By Peter Finney Jr., Clarion Herald Commentary
In the pre-Google map days, Mike Orkus was doing what any veteran Catholic school educator does in fulfilling the “other duties” section of his job description. Following afternoon band practice at Holy Cross School in the Lower 9th Ward, Orkus would take off on a nomadic, 50-mile route, from Chalmette to Kenner, to drop off 40 middle-school students to their homes.
Otherwise, he probably wouldn’t have had a band.
“From the Chalmette ferry landing to Williams Boulevard in Kenner – that’s how crazy I was,” said Orkus, 69, who will retire in May from Holy Cross School after 48 years in Catholic education.
There were a few other things about those bus trips. For one, as a driver focused on avoiding potholes, Orkus easily could blend into the background – the kids probably forgot he was there – and he would hear unfiltered comments about what was going on in their lives.
“Because the kids felt free to talk, I would hear things like, ‘I hate religion class,’” Orkus said. “And I would think to myself, ‘Wait, there’s something wrong with that.’ But what they were really saying was they didn’t like the way their teacher was teaching religion. I thought I might be able to do a better job.”
The other things Orkus heard were compliments. Orkus would pull the Holy Cross bus into the McDonald’s parking lot – a red-alert crisis for any manager of a fast-food joint – and give his students a lesson in fear and in how to raise the bar.
“I would always tell those kids, ‘If the manager does not compliment me on your behavior, you’re in big trouble,’” Orkus said, laughing.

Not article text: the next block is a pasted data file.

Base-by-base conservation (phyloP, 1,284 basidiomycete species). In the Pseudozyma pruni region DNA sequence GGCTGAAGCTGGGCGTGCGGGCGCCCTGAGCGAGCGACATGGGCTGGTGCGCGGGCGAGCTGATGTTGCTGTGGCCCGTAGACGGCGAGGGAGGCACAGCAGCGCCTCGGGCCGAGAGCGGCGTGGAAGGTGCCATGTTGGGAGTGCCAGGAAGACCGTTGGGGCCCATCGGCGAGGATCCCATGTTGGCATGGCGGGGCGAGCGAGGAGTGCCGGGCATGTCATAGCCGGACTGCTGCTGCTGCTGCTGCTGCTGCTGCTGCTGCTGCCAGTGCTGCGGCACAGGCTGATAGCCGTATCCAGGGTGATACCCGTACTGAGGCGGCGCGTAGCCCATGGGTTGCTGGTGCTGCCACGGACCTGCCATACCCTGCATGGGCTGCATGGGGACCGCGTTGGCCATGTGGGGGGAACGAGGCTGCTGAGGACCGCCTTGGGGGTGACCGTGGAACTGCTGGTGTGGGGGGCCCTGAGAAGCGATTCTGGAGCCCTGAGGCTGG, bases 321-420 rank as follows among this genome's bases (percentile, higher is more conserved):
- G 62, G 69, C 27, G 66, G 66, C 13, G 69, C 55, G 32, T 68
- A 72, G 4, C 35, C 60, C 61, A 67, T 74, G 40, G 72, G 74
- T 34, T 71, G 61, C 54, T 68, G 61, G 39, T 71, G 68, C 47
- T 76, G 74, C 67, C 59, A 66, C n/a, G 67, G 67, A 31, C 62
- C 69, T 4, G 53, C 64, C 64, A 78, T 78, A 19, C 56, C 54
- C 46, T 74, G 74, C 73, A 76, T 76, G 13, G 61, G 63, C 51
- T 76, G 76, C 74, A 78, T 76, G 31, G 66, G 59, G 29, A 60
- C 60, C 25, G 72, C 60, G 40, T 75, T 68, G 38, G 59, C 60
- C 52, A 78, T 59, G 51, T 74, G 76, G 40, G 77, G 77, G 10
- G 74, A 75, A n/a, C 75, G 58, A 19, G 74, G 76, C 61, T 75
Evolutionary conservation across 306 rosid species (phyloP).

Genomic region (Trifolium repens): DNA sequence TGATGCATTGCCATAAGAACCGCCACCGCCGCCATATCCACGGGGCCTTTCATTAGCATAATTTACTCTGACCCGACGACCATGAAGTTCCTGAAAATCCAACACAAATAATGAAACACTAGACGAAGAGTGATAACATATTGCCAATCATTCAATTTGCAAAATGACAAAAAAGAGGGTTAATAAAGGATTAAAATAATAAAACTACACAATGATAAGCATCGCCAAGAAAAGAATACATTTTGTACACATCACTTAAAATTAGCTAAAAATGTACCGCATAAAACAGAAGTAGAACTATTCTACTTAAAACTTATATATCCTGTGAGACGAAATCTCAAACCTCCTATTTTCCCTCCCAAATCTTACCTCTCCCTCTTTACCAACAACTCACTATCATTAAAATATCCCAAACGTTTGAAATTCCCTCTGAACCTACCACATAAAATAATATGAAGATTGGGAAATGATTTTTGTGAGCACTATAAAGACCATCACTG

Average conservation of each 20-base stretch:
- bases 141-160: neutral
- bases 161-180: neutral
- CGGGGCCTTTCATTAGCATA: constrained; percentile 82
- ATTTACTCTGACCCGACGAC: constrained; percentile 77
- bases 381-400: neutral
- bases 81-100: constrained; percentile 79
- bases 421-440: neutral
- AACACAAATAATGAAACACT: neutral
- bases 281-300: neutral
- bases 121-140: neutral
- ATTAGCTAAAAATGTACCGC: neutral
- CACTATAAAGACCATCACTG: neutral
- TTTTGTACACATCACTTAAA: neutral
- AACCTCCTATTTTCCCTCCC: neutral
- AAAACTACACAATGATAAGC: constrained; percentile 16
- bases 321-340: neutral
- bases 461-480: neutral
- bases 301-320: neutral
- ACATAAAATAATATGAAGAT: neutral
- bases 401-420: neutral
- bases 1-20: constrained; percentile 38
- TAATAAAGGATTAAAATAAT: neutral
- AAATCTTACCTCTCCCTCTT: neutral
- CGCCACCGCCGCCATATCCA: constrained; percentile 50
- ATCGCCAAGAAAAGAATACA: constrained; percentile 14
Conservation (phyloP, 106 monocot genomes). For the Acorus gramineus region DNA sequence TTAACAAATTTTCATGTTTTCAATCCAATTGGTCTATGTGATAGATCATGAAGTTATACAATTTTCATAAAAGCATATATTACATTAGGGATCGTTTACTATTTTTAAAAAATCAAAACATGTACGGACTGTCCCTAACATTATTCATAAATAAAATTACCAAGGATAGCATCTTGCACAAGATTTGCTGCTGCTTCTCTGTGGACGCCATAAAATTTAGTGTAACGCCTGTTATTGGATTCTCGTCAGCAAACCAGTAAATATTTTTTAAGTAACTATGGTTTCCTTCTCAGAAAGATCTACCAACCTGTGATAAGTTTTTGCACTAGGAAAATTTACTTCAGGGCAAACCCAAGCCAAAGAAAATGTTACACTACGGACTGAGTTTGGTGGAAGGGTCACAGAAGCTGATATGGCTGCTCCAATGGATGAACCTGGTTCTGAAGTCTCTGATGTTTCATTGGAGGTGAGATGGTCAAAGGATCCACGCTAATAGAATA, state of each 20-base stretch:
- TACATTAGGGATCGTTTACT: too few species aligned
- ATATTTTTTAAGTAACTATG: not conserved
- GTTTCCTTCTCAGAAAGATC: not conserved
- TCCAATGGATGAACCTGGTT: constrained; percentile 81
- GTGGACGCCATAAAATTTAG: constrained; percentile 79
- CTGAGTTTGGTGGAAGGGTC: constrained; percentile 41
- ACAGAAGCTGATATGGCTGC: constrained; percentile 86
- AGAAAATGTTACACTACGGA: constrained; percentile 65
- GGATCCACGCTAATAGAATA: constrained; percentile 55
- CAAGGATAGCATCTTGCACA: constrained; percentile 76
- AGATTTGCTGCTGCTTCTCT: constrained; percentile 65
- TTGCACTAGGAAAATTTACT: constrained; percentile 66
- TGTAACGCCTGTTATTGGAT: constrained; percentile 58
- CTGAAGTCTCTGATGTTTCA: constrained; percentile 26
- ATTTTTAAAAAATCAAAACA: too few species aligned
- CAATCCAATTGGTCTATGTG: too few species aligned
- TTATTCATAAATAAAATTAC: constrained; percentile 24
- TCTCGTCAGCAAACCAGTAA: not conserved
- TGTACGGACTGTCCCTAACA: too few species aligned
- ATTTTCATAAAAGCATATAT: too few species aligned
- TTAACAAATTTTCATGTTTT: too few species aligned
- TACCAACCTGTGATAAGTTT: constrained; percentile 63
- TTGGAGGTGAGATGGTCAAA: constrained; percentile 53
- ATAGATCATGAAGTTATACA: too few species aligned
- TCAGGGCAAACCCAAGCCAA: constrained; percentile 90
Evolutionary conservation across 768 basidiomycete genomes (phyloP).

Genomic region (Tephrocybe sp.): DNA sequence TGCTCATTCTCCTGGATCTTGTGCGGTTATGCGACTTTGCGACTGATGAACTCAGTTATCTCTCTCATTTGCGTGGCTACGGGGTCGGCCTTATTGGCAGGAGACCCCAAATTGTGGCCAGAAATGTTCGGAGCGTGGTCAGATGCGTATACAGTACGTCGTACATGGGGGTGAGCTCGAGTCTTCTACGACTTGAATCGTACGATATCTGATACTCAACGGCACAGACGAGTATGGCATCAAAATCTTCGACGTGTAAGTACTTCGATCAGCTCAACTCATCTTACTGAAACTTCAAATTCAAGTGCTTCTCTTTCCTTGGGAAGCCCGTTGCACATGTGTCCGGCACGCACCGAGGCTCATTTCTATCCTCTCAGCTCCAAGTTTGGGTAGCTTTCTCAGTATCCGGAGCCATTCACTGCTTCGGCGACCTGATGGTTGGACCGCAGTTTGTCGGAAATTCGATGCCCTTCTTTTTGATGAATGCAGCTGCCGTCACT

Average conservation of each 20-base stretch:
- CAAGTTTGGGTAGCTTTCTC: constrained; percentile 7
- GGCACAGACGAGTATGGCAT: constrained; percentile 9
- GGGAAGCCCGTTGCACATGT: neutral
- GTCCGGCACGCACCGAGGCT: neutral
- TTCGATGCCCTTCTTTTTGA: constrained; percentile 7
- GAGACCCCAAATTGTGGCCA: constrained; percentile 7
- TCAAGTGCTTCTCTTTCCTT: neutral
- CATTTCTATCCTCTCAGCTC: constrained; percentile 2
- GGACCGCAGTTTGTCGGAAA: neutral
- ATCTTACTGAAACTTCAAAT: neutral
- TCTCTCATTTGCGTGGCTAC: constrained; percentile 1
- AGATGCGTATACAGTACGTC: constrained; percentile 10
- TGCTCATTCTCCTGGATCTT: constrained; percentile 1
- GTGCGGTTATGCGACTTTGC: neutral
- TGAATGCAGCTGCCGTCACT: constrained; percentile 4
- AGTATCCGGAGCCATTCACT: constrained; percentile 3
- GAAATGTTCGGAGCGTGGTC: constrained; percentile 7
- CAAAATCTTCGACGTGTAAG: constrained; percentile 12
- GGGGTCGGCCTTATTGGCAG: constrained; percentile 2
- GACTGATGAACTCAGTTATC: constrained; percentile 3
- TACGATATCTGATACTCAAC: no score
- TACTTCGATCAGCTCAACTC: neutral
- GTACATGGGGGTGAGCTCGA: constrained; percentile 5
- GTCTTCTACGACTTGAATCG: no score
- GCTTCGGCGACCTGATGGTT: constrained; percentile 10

Life as a Catholic school teacher is not for those obsessed with 401-Ks. It is for those obsessed with serving others and changing lives.
“You don’t want to be preaching to students,” Orkus said. “It is more or less showing concern for them and listening to them. If you can be one of the people they feel comfortable to talk to, that’s great. It’s the simple things, like starting every practice with a prayer, every performance with a prayer. I really do believe faith is more caught than it is taught.”
Orkus got his start in music “before I could even speak.” His uncle, David Daigle, got a music scholarship to Holy Cross in the 1950s, and his parents, Bill and Pearl, would take him as a baby to every Holy Cross football game.
Orkus even recalls the precision – and the antics – of Holy Cross Brother Roberto Muller, who was the band director in the 1960s. In those days, the bands of each school shared the halftime performance, each allotted 7 1/2 minutes. If the second band went over time, that band’s team was subject to a delay of game penalty at the start of the second half.
“Brother Roberto would stand there with a timer, and he would give the other band 7 1/2 minutes, and then he would take off,” Orkus said. “Sometimes there were two bands on the field at the same time! He wasn’t going to have our school penalized. There was an opinion column in one of the sports pages with the title: ‘Tigers Tough at Halftime.’”
Orkus’ dad never graduated from high school, but he adopted Holy Cross – the school his wife’s three brothers attended – and became “the all-time best cheerleader” for the Tigers.
“He was so big that Archbishop Rummel wrote in its school paper, ‘Every school needs a Bill Orkus,’” Orkus recalled. “You could hear him from the other side of the stadium.”